Why rent has gone up since 2006

The average rent has doubled in the past 10 years, according to data published by housing experts Rentology, a site that tracks rental trends.

The rise in average rent is also linked to a growing proportion of households having two or more households.

“The trend of the last 10 years has been very, very strong in that you’re seeing an increasing number of people having two households,” says Mark Porter, the chief executive of the Property Council.

Average rent rose by a third in the year to June, to £1,974, from £1.1 million in the previous 12 months. “

It’s not a good sign for renters, but it’s good news for tenants, who are more likely to be on a fixed-term lease.”

Average rent rose by a third in the year to June, to £1,974, from £1.1 million in the previous 12 months.

“This is a very significant jump from a year ago, and a lot of it is down to the rise in the cost of living,” says Porter.

“And of course it’s been driven by higher rents, so that’s certainly going to drive up the rent.”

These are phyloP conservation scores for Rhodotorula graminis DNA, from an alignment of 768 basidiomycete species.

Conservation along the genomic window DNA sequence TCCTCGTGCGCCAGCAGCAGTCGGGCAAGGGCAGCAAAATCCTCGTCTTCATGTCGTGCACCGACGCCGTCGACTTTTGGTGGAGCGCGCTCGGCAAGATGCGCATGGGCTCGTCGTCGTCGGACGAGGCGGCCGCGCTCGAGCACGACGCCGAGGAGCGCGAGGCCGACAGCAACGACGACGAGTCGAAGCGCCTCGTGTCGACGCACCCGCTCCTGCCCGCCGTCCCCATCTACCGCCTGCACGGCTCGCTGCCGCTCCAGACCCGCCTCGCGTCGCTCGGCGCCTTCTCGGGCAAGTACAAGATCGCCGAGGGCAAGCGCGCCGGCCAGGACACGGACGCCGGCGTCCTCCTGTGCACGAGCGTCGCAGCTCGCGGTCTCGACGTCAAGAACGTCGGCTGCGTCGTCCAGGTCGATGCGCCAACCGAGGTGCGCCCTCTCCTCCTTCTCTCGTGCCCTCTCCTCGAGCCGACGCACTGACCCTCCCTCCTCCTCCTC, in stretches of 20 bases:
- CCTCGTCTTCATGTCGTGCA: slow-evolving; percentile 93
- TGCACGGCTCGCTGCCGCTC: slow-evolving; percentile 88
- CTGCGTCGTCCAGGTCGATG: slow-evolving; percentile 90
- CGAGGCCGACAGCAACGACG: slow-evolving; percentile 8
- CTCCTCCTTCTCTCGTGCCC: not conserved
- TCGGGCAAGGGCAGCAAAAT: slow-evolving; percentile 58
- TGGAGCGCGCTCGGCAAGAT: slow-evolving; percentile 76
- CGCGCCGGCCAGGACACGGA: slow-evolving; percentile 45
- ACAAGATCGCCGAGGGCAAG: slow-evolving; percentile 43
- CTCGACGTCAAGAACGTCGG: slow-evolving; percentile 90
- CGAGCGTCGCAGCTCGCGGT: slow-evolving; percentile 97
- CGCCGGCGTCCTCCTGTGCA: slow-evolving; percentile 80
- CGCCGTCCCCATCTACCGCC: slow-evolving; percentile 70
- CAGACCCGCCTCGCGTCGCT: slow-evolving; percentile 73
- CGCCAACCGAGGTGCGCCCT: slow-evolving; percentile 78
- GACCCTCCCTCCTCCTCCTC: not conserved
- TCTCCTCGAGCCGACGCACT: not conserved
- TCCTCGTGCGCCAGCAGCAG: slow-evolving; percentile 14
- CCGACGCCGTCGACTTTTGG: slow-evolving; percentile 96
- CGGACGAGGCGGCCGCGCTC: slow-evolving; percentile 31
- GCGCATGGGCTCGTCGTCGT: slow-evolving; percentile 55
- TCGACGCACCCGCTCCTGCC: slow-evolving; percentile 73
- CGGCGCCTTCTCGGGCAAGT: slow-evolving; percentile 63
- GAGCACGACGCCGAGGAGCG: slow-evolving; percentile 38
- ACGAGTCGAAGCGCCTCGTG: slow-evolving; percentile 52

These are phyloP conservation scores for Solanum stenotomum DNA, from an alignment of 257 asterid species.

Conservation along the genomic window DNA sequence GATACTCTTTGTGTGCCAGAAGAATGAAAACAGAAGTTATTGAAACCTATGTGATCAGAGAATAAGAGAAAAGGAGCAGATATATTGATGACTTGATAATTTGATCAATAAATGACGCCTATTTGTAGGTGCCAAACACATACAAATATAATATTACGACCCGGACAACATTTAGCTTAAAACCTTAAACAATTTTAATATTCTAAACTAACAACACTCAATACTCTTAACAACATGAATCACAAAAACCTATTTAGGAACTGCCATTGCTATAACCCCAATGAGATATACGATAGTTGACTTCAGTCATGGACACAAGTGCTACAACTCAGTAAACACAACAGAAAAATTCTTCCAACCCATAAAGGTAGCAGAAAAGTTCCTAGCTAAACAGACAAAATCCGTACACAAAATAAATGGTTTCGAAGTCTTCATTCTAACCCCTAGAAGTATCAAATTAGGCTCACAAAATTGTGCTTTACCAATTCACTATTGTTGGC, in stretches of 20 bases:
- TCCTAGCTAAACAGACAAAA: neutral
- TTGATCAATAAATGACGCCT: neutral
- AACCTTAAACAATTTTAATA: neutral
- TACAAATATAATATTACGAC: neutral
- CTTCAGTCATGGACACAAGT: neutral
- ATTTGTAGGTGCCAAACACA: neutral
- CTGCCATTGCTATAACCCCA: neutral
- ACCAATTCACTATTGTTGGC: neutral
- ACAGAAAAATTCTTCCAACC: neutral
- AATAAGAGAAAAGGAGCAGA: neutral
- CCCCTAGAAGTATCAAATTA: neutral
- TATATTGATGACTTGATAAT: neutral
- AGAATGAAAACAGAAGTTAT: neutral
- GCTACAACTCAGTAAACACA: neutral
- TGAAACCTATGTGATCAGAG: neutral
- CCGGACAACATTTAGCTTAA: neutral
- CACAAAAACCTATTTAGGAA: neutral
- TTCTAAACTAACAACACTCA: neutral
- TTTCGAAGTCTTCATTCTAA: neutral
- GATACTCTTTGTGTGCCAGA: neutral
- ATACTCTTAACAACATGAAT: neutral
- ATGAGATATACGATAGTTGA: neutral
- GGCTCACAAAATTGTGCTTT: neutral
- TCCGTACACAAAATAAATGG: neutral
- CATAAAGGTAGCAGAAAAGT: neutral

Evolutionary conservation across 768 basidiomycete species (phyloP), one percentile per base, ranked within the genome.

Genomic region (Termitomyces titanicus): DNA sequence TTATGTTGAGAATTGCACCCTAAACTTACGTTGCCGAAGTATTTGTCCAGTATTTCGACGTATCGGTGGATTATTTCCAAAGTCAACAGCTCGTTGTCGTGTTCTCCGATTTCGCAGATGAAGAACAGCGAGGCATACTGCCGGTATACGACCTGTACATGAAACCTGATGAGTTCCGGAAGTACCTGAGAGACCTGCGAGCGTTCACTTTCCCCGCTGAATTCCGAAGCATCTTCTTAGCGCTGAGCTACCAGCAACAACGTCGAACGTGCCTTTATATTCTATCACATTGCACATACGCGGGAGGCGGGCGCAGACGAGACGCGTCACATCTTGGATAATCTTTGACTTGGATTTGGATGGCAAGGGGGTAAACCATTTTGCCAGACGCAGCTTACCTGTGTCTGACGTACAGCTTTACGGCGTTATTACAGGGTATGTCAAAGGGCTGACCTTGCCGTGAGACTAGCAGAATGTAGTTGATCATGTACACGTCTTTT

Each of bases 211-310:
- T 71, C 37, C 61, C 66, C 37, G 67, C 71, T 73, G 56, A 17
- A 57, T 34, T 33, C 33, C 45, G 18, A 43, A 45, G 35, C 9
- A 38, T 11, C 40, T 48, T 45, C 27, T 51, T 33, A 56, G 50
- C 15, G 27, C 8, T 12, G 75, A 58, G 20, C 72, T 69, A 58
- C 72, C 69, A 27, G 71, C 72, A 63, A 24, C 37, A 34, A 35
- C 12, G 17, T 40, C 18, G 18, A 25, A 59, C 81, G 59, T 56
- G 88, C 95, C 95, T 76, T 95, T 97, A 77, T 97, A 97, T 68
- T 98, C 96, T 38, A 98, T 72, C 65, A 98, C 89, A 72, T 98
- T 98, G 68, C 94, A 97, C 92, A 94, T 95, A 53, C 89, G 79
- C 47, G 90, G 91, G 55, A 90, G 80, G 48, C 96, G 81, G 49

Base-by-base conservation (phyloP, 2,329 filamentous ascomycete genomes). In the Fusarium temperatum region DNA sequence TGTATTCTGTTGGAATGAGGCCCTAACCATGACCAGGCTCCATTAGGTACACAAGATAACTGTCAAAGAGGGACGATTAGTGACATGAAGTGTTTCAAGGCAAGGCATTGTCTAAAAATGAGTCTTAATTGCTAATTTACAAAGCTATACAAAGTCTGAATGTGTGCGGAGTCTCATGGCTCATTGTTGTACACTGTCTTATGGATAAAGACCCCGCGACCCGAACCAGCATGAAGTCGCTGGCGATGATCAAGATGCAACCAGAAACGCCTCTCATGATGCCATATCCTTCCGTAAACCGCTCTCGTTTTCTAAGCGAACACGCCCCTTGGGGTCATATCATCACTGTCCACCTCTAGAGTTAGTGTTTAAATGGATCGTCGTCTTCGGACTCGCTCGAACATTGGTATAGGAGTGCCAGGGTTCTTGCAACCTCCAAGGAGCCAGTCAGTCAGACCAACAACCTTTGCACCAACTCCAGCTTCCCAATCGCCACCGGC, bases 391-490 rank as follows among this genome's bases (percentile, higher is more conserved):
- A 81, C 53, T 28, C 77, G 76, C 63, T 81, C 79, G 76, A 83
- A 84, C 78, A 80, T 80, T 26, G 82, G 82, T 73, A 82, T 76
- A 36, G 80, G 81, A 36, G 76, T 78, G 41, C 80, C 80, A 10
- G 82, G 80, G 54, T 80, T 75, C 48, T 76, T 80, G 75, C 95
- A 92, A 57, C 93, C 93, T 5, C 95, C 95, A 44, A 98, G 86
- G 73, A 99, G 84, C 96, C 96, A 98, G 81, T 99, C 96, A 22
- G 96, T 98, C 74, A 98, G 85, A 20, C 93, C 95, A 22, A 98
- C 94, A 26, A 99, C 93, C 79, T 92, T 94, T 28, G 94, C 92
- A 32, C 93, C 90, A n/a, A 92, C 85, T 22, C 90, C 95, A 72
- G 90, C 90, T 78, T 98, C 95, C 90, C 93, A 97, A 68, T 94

Some factors driving this trend include the introduction of a national rental discount scheme in 2014, which saw rents increase by more than half.

In 2018, there were just 5,821 two-bedroom flats for rent in England, compared with 4,942 in 2020, according the latest data.

However, some landlords are taking advantage of the discount.

The average price of a two bedroom in the capital is now £1m, up by £200 from 2020.

And the average rent for one-bedrooms in the city has risen by more $500 in 10 years.

“We have seen the increase in rents in London,” says the Property Counselor.

“I think that’s a reflection of how the market has changed over the past few years.

But it’s also a reflection that there are lots of empty houses that are in the market and we’ve had the vacancy problem.”